Animal Studies of Attachment

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  • Animal Studies of Attachment
    • Harlow 1958
      • Findings:
        • When frightened by a loud noise monkeys clung to the cloth mother
        • monkeys even stretched across to the wire mother to feed whilst still clinging to the cloth mother (providing comfort).
        • In the larger cage conditions, monkeys with the cloth mothers explored more and visited their surrogate mother more.
        • Monkeys preferred contact with the cloth mother (regardless of which dispensed milk)
      • Procedure:
        • 16 newborn monkeys
          • Wire mother with milk, cloth mother with no milk
          • Wire mother with no milk, cloth mother with milk
        • Time spent with mother and feeding time recorded
        • The monkeys were also frightened with loud noises to test for mother preference during times of stress.
      • Conclusion:
        • Rhesus monkeys have an innate, unlearned need for contact comfort, suggesting that attachment concerns emotional security more than food.
        • Contact comfort is associated with lower levels of stress and a willingness to explore, indicating emotional security.
      • Aim: To test Learning theory by comparing attachment behaviour in baby monkeys given a wire surrogate mother producing milk with those given a soft towelling mother producing no milk.
      • Evaluation
        • Strength: control potential extraneous variables such as the monkeys being taken away from their mothers straight after birth, the baby monkeys not being exposed to any love or attention from their biological mothers.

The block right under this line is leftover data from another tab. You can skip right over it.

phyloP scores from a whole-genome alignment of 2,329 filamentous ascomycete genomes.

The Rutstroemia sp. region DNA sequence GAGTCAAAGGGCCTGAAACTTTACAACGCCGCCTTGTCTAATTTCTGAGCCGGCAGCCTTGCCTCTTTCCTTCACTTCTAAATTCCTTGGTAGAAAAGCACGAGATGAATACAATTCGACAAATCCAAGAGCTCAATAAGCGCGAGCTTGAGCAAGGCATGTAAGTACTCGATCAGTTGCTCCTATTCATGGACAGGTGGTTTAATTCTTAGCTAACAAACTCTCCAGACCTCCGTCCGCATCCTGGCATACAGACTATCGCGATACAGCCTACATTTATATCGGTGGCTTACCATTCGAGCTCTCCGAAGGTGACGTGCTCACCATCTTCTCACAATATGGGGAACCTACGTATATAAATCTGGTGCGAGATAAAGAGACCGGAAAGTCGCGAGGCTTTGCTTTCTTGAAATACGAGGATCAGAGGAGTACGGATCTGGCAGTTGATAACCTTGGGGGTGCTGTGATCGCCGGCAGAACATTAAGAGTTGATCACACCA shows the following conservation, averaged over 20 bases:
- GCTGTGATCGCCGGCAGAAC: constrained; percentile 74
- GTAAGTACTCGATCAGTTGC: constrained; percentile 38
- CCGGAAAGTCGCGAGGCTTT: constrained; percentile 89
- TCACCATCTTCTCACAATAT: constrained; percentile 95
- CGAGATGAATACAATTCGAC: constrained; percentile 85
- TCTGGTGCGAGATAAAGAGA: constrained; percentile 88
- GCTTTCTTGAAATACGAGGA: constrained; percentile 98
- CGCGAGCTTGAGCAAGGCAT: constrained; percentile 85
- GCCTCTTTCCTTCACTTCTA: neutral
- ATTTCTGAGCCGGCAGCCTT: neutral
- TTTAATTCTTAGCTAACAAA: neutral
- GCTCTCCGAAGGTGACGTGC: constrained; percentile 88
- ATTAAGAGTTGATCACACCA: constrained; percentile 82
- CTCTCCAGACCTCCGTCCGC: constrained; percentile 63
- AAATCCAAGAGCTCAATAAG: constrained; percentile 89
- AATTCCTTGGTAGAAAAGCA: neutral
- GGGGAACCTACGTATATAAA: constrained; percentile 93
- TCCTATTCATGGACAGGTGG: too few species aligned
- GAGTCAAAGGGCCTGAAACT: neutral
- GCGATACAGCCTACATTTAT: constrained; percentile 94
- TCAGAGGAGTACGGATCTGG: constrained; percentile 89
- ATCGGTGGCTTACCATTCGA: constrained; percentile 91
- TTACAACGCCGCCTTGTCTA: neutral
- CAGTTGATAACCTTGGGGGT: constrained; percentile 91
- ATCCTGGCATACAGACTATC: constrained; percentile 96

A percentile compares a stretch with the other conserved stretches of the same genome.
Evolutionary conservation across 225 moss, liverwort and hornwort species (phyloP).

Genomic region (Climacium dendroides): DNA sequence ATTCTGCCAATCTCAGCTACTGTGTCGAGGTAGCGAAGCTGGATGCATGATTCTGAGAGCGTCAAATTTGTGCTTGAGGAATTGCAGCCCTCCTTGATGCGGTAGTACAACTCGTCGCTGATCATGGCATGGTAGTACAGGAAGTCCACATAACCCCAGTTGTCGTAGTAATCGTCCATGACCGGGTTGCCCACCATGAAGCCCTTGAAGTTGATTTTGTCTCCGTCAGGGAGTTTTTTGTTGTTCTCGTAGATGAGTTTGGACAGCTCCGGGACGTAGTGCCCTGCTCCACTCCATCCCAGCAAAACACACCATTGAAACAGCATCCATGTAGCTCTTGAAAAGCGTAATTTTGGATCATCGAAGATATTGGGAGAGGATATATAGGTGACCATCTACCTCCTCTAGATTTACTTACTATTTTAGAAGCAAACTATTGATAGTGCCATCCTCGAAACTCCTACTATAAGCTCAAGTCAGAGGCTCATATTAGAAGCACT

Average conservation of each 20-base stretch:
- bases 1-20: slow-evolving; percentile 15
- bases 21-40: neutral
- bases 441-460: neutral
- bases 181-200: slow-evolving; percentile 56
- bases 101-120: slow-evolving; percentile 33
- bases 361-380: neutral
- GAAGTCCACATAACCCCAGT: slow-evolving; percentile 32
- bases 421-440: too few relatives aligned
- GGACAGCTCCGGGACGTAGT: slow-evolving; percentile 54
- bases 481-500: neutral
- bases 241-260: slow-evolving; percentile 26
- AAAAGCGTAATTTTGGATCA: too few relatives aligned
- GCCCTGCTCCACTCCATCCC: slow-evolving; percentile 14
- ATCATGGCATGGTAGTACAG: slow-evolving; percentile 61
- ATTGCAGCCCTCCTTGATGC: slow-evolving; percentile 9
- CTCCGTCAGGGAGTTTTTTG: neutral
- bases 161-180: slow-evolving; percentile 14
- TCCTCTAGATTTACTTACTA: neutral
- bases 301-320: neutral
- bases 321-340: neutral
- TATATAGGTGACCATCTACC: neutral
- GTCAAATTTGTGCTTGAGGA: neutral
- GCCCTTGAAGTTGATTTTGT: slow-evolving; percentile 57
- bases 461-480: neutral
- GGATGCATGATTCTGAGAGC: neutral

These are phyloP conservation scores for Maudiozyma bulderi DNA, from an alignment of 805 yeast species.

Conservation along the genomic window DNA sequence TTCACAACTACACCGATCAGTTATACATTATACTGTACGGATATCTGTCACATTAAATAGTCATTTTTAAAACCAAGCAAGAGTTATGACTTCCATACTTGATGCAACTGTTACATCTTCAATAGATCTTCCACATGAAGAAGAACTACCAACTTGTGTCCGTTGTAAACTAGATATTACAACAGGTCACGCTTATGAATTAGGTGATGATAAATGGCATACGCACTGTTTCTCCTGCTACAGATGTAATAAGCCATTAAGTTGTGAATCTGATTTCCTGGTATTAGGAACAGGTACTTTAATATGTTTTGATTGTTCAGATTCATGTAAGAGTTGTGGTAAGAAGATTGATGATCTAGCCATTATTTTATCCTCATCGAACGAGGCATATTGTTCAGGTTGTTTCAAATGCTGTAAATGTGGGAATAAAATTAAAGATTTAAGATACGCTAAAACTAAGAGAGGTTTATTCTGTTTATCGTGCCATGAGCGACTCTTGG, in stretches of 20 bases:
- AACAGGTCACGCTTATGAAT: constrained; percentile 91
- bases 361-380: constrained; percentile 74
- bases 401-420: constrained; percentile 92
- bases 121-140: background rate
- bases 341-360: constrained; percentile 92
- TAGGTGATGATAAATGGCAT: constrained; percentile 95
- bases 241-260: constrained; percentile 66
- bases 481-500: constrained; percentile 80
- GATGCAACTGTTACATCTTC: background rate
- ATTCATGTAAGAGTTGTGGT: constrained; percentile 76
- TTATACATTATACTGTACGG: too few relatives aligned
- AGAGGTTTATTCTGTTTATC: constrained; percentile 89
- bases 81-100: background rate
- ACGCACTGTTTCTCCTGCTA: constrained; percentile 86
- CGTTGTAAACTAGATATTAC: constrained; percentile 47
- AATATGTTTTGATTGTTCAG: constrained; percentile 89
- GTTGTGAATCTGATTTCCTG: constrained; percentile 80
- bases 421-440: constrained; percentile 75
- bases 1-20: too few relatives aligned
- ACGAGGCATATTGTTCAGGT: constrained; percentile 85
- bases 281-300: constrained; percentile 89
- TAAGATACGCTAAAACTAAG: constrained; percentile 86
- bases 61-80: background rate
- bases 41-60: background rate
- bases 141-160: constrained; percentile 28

• high internal validity allowing a cause and effect relationship to be established.
        • Weakness: the highly controlled laboratory setting that Harlow used is not reflective of the real life situations and may cause the monkeys to behave in an artificial manner.
          • wasn’t necessarily measuring the real-life attachment formation and therefore the study can be criticised for lacking ecological validity.
        • Weakness: Unethical - when placed with unstudied monkeys, the studied monkeys could not communicate
    • Lorenz
      • Evaluation
        • Strengths: findings have been highly influential within the field of developmental psychology.
          • lead developmental psychologists (such as Bowlby) to develop well recognised theories of attachment suggesting the attachment formation takes place during a critical period and is a biological process. Such theories have been highly influential in the way child care is administered today.
        • Weakness: generalisability to humans - mammalian attachment system is quite different from that of birds
          • Guiton et al (1966) found that chickens imprinted on yellow washing up gloves would try to mate with them as adults however, with experience, they eventually learned to prefer other chickens.
            • This is a weakness because this suggests that the impact of imprinting on mating behaviour is not as permanent as Lorenz believed.
      • Procedure
        • split goose eggs into two batches. Batch 1 grew up naturally with mother. Batch 2 grew up with Lorenz being the first moving object the goslings encountered
        • Record gosling's behaviour
        • placed all the goslings under and upturned box. The box was then removed and the gosling’s behaviour was recorded.
      • Conclusion
        • Imprinting is a form of attachment, exhibited mainly by nidifugous birds (ones who have to leave the nest early), whereby close contact is kept with the first large moving object encountered.
      • Fidnings
        • After birth, the naturally hatched baby goslings followed their mother about whilst the incubator hatched goslings followed Lorenz around showing no natural bond to natural mother.
        • These bonds proved to be irreversible
        • Lorenz noticed how the process of imprinting occurred only a short period of time after birth (between 4 and 25 hours).


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